DEMOCRACY AND GOVERNMENT
A democratic society is an open society. Information about the society, including
both the actions of the government and the qualifications and associated professional
behavior of election candidates, must be available to everyone. The only exception
to this is personal information, about individual members of the society, including
its political leaders, which must be kept secret to preserve our fundamental right
The requirement for openness has two sides. The first is that to hold the government
accountable, we need to know what it is doing. Officials regularly attempt to
claim a right to secrecy, not over their personal lives but instead their behavior
in office, to cover up wrongdoing. There are many different types of wrongs, but
the three most important categories are financial corruption, conspiracies to
stay in power, and criminal behavior by the military and the police.
Secondly, to make the best electoral choices, the people need to know everything
about government behavior, policy, and candidate qualifications. Only then can
we make the informed decisions that democracy demands.
In the U.S., the Bush Administration has done everything possible to keep its
activities secret, from habitually claiming executive privilege to
deny information about its behavior to Congress, to refusing to release the records
of White House visits (presumably to keep hidden the Administrations contacts
with criminal lobbyist Jack Abramoff). In the current election campaign, vice
presidential candidate Sarah Palin is attempting to halt an investigation in a
case where she is accused of abuse of power as Governor of Alaska. (She also used
secret email accounts outside of the state system to communicate with her staff.)
The United States Military and the CIA use their own claim to secrecy in
the service of national defense to cover up atrocities, such as the killing
of noncombatants and the use of torture.
Government secrecy is only justifiable in the narrowest of circumstances, mainly
to protect lives that verifiably are at risk (e.g., intelligence sources, soldiers
about to go out on patrol, etc.). It also should be maintained for the shortest
possible period. Again in the U.S., the need for such openness has been enshrined
in the right of the people to demand information under the Freedom of Information
Act (which right the Bush Administration has also attempted to deny).
Knowing that their claims are regularly unfounded, political leaders try another
gambit. Instead of presenting a good argument for why they need secrecy, they
imply that it is acceptable because they can be trusted.
Democracy incorporates a system of checks and balances to prevent the abuse of
power. Notwithstanding the question of whether our leaders are deserving of such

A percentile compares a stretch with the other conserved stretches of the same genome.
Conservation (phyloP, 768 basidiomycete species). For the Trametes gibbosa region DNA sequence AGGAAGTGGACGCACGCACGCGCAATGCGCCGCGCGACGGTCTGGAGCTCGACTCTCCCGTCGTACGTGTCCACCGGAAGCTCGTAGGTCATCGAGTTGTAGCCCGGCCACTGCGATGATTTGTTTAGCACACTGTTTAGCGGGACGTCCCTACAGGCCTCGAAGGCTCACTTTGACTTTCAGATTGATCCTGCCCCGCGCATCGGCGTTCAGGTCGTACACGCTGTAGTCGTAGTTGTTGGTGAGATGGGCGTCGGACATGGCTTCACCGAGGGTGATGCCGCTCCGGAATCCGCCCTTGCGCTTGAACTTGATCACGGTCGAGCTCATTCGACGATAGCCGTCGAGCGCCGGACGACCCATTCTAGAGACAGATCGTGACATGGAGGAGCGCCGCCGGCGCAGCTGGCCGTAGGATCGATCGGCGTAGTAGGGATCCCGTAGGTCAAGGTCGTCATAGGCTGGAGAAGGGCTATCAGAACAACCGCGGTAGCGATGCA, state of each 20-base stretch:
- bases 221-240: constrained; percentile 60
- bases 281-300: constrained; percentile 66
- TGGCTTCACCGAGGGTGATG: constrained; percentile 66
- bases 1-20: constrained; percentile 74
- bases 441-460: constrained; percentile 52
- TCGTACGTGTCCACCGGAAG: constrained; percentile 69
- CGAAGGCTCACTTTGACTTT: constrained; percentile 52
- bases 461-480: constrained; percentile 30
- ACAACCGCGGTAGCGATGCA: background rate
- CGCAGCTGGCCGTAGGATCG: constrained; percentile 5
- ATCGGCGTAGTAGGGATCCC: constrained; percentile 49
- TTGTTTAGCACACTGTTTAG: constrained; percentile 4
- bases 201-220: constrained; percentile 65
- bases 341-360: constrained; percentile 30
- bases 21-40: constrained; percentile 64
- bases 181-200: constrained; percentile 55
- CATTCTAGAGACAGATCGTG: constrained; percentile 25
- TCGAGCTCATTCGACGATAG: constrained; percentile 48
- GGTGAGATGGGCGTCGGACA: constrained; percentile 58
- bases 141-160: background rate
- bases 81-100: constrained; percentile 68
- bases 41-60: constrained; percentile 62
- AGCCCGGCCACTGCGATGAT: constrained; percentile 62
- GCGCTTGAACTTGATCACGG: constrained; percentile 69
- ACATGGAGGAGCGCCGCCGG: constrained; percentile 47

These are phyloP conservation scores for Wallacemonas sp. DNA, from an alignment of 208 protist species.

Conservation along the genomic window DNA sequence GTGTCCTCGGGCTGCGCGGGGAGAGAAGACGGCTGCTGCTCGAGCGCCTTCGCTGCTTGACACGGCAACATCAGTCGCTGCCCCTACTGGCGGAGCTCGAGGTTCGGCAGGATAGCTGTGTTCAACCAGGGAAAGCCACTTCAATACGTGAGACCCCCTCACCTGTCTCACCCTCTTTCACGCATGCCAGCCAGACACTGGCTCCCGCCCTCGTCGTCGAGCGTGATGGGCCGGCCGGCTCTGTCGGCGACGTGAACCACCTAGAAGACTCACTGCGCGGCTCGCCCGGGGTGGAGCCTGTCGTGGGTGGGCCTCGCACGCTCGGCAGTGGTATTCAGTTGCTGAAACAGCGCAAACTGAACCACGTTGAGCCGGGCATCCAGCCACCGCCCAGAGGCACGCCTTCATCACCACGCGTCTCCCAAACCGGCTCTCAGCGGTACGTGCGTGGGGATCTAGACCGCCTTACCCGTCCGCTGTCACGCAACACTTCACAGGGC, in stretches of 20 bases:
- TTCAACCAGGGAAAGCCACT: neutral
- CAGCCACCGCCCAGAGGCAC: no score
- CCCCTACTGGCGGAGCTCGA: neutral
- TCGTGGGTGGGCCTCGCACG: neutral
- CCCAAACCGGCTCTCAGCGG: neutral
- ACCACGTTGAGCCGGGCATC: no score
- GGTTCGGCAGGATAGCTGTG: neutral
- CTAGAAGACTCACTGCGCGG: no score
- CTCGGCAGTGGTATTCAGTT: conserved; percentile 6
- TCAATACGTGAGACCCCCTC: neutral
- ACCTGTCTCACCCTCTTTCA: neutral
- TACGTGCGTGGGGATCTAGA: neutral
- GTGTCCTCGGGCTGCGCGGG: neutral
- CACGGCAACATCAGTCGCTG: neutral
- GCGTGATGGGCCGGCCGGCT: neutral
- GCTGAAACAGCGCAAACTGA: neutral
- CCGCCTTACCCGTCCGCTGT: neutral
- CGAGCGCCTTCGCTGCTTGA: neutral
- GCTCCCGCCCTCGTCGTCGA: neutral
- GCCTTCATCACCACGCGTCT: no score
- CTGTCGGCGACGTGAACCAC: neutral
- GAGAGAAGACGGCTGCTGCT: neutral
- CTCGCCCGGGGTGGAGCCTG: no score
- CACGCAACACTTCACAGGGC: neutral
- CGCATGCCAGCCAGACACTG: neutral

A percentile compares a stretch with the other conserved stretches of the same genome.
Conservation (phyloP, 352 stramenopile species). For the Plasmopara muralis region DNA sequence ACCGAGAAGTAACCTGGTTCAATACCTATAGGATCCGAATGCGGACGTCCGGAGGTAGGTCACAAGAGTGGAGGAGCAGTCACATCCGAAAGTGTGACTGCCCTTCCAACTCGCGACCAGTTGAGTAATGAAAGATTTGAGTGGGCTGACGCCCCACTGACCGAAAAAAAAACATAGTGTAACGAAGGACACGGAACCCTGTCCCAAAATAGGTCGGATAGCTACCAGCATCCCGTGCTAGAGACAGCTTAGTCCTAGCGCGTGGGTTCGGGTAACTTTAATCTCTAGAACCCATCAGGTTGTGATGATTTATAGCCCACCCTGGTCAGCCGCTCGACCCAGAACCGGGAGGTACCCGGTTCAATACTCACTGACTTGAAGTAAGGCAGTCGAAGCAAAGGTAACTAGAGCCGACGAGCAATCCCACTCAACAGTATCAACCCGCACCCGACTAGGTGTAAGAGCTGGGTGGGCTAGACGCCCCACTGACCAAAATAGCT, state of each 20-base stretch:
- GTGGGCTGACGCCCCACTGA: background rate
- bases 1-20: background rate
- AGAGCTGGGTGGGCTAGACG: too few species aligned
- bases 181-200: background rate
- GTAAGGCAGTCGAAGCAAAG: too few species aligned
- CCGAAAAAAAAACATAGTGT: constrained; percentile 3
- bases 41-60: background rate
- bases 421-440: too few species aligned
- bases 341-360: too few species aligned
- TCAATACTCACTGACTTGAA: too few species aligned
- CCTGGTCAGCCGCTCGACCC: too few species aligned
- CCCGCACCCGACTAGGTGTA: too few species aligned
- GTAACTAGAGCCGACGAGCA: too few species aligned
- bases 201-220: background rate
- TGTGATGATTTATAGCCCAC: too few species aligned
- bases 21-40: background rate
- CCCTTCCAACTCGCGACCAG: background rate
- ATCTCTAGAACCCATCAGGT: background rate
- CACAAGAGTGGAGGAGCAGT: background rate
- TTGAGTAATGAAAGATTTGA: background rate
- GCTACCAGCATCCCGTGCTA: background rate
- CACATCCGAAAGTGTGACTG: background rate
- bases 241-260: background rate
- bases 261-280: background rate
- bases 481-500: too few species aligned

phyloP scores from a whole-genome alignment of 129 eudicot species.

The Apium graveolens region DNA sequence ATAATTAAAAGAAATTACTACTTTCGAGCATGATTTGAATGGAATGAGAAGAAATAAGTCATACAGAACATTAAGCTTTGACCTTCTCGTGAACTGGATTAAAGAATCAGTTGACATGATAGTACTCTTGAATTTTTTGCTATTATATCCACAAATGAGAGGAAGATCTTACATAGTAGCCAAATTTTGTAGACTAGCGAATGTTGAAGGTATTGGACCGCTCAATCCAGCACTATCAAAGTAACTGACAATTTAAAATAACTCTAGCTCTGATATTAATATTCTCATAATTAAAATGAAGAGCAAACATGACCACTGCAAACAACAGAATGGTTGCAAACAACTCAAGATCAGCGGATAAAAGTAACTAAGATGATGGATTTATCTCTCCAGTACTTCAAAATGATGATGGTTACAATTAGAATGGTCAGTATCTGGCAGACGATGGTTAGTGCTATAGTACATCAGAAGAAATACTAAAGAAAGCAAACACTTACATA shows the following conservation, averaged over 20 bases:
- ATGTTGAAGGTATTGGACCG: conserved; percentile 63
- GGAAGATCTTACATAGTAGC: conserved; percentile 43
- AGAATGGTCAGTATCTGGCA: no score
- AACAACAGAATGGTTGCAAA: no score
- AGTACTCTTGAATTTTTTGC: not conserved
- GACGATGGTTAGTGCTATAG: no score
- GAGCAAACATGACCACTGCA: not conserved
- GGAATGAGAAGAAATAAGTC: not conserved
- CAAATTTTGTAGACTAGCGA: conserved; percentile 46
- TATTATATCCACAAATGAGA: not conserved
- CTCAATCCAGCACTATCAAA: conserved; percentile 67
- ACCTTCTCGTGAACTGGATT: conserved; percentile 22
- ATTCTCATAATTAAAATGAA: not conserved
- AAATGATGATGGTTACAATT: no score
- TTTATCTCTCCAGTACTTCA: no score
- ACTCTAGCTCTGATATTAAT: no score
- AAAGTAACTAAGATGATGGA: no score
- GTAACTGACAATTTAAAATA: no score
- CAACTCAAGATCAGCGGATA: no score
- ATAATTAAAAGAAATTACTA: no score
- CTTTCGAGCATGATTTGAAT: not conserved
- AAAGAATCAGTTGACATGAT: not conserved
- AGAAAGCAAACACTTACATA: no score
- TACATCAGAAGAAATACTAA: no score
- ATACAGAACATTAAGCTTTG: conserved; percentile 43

trust (NO!), it is important to recognize, as discussed in the Social
Checks and Balances lesson of Lessons in Democracy, that trust is not a check.
1. Do you know where the Constitution says that we have a fundamental right
It is true that a right to privacy is not overtly stated in the U.S. Bill of Rights.
But, such a right is inferred in Amendment IV, which begins: The right
of the people to be secure in their persons, houses, papers, and effects, against
unreasonable searches and seizures, shall not be violated ...
An intrusion into ones private life is effectively a search, and the acquisition
of personal information (which would fall under effects) is a seizure.
Further, absent out prior assent and, where we demand it for our information
the receipt of payment, they both are unreasonable.
The right to privacy has also been located in Amendment IX: The enumeration
in the Constitution, of certain rights, shall not be construed to deny or disparage
others retained by the people.
It is important to consider the environment in colonial America in the 1780s,
when the Constitution was written. The right to privacy in your home and for your
person was viewed as being so obvious that other than the prohibitions listed
in Amendment IV, it was not even deemed worthy of mention. If someone invaded
your privacy, you clearly had the right to defend yourself.
The authors of the Constitution also recognized, though, that the future could
bring all manner of changes. As I put it in the Constitution
lesson of Lessons in Democracy:
The drafters of the U. S. Constitution understood that they could not
prepare a document that explicitly encompassed everything the future was to bring.
Their intention was to create a charter that could successfully adapt to and address
such changing conditions. Their hope was that subsequent generations of jurists
would embrace this spirit.
We now live in a world where personal privacy is under assault from many different
directions, and in many new ways. One the more worrisome of these is the ability
of Internet corporations such as Google and Facebook to track our online behavior.
Another is the use by companies and government agencies of phone GPS systems and
RFID tags to identify our physical location. It is clear that the risk of loss
of privacy is more severe than ever before. We need protection, against predatory